Colmes: Is Zell Miller right when he says Democrats can't win without the South?

Dean: Well, I don't know. I would hesitate to say that Zell Miller was right about much. He was a great governor, but something terrible happened to him when he came to Washington, which is not unusual, I guess. I think that we shouldn't win without the South. The South is an important part of our country, and I do not believe in an eighteen state strategy. One of the things I'm doing in my platform is to have 50 states in play, which means that the Democratic National Committee is going to have to put some resources into the state parties. The reason for that is there are great Democrats in every single state and territory, and we need to win in those states. And we can win.

Colmes: What do you do? How do you win?

Dean: When I was Chairman of the Democratic Governors Association, thereafter, I left DGA with Democratic governors in Virginia, North Carolina, South Carolina, Georgia, Alabama and Mississippi. We can do that again.

Colmes: How do you make that appeal?

Dean: You simply let the local people how they're going to run their campaigns and you make sure they have the resources to do it.

Colmes: Kerry has said that you—or I think your own campaign for this has said—that you spoken to Kerry a lot more in recent days.

Dean: I've spoken to all the keys. I've spoken to President Clinton. I've spoken to all the potential presidential candidates. I've spoken to Vice President Gore. You know you have to do those things and that's part of it, and I'm not going to characterize my private conversations with them.

Colmes: How would you be a different Chair than Terry McAuliffe?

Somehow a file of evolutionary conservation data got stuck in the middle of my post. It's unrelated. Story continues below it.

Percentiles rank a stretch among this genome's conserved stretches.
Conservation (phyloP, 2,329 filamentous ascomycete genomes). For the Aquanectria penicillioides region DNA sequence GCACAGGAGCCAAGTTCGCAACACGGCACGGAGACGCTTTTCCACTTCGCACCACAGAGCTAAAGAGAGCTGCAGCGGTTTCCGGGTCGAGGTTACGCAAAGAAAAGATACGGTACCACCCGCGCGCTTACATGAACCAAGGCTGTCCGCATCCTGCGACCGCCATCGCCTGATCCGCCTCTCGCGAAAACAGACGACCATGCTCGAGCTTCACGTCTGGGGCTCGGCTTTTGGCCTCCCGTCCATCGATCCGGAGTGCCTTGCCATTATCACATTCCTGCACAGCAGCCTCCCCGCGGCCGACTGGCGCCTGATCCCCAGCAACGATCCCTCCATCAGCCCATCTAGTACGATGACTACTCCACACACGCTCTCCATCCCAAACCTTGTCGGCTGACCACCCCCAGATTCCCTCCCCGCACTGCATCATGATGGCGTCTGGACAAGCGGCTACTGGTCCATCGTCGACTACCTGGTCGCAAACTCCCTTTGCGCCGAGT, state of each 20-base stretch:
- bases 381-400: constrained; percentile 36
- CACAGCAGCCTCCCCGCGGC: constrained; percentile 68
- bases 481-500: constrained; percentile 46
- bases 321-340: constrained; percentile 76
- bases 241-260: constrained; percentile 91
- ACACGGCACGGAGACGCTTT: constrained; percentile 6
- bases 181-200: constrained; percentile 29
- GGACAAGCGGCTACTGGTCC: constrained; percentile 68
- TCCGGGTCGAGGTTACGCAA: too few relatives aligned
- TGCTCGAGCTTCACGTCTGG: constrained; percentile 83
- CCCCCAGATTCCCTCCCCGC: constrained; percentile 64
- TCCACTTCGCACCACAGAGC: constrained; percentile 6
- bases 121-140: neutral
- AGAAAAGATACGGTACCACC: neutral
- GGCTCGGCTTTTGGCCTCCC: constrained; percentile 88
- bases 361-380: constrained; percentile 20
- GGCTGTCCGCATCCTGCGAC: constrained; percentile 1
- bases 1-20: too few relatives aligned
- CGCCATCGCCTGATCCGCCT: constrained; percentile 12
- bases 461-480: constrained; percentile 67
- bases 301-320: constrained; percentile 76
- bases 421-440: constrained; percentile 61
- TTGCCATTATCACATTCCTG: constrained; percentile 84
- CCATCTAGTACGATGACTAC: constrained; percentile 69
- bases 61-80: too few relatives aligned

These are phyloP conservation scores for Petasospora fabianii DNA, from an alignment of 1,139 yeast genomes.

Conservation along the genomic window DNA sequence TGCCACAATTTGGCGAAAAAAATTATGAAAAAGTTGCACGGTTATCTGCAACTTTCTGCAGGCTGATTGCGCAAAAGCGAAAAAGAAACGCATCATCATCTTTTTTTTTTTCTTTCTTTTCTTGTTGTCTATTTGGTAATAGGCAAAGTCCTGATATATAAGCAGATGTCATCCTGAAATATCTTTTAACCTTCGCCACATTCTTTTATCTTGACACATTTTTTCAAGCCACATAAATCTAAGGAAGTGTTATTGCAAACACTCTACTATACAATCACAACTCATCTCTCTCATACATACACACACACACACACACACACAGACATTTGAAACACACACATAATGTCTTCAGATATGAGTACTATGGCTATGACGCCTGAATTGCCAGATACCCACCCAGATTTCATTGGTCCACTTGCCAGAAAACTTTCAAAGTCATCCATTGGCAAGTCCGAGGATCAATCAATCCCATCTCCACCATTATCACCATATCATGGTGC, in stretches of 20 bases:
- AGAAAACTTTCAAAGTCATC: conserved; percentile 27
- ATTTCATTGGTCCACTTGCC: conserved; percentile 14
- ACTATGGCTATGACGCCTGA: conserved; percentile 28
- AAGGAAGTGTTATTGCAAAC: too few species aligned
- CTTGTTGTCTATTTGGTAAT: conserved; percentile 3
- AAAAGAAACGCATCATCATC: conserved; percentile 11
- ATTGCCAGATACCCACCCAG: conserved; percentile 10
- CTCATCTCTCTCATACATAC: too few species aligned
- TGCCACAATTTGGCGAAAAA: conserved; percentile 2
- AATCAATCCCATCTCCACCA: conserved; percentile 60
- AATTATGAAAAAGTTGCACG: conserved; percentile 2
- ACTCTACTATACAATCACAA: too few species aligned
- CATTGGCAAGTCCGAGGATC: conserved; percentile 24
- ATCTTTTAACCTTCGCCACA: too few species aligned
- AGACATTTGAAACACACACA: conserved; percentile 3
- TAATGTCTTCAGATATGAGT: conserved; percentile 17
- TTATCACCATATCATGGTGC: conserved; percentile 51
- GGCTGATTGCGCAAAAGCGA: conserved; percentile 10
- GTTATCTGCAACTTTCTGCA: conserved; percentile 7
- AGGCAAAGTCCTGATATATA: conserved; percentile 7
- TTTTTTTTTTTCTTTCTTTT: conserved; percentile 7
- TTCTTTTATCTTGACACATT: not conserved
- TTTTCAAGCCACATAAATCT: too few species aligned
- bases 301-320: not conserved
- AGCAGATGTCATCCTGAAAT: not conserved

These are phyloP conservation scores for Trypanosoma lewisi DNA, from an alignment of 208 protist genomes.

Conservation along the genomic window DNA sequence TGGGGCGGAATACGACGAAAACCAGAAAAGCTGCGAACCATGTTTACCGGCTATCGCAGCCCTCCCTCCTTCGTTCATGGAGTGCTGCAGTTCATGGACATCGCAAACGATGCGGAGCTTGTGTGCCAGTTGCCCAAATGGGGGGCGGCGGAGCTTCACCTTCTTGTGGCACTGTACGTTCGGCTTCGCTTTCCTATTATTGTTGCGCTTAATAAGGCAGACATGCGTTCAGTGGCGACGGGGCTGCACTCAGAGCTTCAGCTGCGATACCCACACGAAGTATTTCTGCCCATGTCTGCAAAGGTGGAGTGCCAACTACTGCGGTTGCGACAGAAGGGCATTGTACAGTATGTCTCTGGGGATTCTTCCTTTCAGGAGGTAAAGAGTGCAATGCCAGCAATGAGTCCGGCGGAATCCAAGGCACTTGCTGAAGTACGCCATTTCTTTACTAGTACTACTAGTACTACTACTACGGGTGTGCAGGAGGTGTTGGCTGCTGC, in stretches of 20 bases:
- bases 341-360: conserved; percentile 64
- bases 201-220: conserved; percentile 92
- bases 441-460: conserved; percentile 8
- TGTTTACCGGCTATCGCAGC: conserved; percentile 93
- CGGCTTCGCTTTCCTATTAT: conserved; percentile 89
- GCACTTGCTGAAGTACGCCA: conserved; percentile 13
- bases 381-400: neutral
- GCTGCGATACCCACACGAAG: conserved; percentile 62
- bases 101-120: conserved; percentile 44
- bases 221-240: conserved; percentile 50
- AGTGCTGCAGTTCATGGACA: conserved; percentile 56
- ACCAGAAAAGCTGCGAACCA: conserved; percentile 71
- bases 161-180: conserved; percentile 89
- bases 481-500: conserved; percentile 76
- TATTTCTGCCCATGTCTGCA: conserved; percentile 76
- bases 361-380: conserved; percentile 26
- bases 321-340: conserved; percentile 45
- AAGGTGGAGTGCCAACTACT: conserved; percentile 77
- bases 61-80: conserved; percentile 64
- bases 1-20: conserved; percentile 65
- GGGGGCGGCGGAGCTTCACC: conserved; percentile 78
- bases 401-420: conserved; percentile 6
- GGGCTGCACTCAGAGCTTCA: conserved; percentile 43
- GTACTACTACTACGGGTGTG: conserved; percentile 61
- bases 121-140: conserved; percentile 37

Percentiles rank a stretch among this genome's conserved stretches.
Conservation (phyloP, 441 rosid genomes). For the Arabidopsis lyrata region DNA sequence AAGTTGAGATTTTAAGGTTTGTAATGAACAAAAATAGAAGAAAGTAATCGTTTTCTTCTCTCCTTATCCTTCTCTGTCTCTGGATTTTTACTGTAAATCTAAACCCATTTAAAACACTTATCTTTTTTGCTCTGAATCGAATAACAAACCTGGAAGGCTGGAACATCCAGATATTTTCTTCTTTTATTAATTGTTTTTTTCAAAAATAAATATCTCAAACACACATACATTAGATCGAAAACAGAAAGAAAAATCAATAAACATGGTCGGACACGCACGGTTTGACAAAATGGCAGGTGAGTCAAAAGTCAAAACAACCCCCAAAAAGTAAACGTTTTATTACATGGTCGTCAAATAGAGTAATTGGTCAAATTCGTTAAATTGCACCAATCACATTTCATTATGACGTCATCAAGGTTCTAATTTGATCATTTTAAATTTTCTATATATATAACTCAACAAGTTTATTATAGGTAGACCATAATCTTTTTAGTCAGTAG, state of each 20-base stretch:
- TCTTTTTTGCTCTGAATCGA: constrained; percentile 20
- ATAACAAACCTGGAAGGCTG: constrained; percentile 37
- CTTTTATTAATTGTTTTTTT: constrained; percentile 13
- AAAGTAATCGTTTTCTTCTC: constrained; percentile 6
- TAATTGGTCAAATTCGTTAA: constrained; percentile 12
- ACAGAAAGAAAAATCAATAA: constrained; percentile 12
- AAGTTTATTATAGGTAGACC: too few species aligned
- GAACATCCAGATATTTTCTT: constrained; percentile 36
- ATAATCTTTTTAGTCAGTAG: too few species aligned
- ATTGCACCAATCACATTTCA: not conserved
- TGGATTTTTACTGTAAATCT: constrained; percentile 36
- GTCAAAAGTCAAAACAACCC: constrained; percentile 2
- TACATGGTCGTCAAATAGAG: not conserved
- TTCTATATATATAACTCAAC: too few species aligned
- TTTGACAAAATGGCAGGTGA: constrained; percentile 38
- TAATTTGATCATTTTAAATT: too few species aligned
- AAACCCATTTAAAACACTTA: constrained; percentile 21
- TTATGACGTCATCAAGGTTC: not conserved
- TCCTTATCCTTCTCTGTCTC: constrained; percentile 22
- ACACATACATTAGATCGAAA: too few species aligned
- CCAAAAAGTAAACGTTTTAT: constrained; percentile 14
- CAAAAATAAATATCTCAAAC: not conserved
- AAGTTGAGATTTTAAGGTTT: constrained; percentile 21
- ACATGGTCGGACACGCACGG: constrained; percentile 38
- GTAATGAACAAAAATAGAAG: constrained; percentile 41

Dean: Terry has different strengths than I do. He has a lot of strength in the big donor community. I don't. I have a lot of strength in the small donor community. I would add, you know, Terry's not a popular figure among the grassroots. That's not fair to Terry. I'm going to ask him for his advice in terms of the things that he has done. I think one of the things that I will be able to do that's different is— because I was a presidential candidate— I have enormous support among the grassroots in the party. And part of the job, part of my job, because I'm not running for president, is to get our grassroots really excited about change. You know this Party is going to be the Party of reform and the Party of change. We have a financial disaster. We have a trade disaster. We have a jobs disaster. We have a foreign policy disaster. We need change in America and the Democratic Party is going to be the vehicle for that change.

Colmes: Is Hillary the candidate in 2008 if she wants it?

Dean: You know, certainly as a potential DNC Chairman, I would never answer a question like that.

[Colmes and Dean chuckle.]

Dean: We'll see. There will be many people running. They'll all be good. And we'll treat them all—

Colmes: In an interview, you love when someone says I'll never answer a question like that.

Dean: Well, it would be foolish for me to answer a question like that. I think, you know, I've got to treat everybody fairly and equally who's running for President in 2008, and they'll declare themselves when they choose.

Colmes: What message do the Democrats have to get out there right now?

Dean: That we are the Party of strong national defense and honesty. And that we are the Party of fiscal responsibility, which we have not seen from a Republican since 1968. Not one Republican has balanced the budget in this country since 1968. You can't trust Republicans with your money. If you want to hold onto your wallet, then you better elect Democrats.


Hannity: Ouch. A calmer Howard Dean.

Colmes: I hope you enjoyed it.

Hannity: That is all the time we have left this evening. Thanks for being with us.

Posted by Tara Liloia at 12:58 AM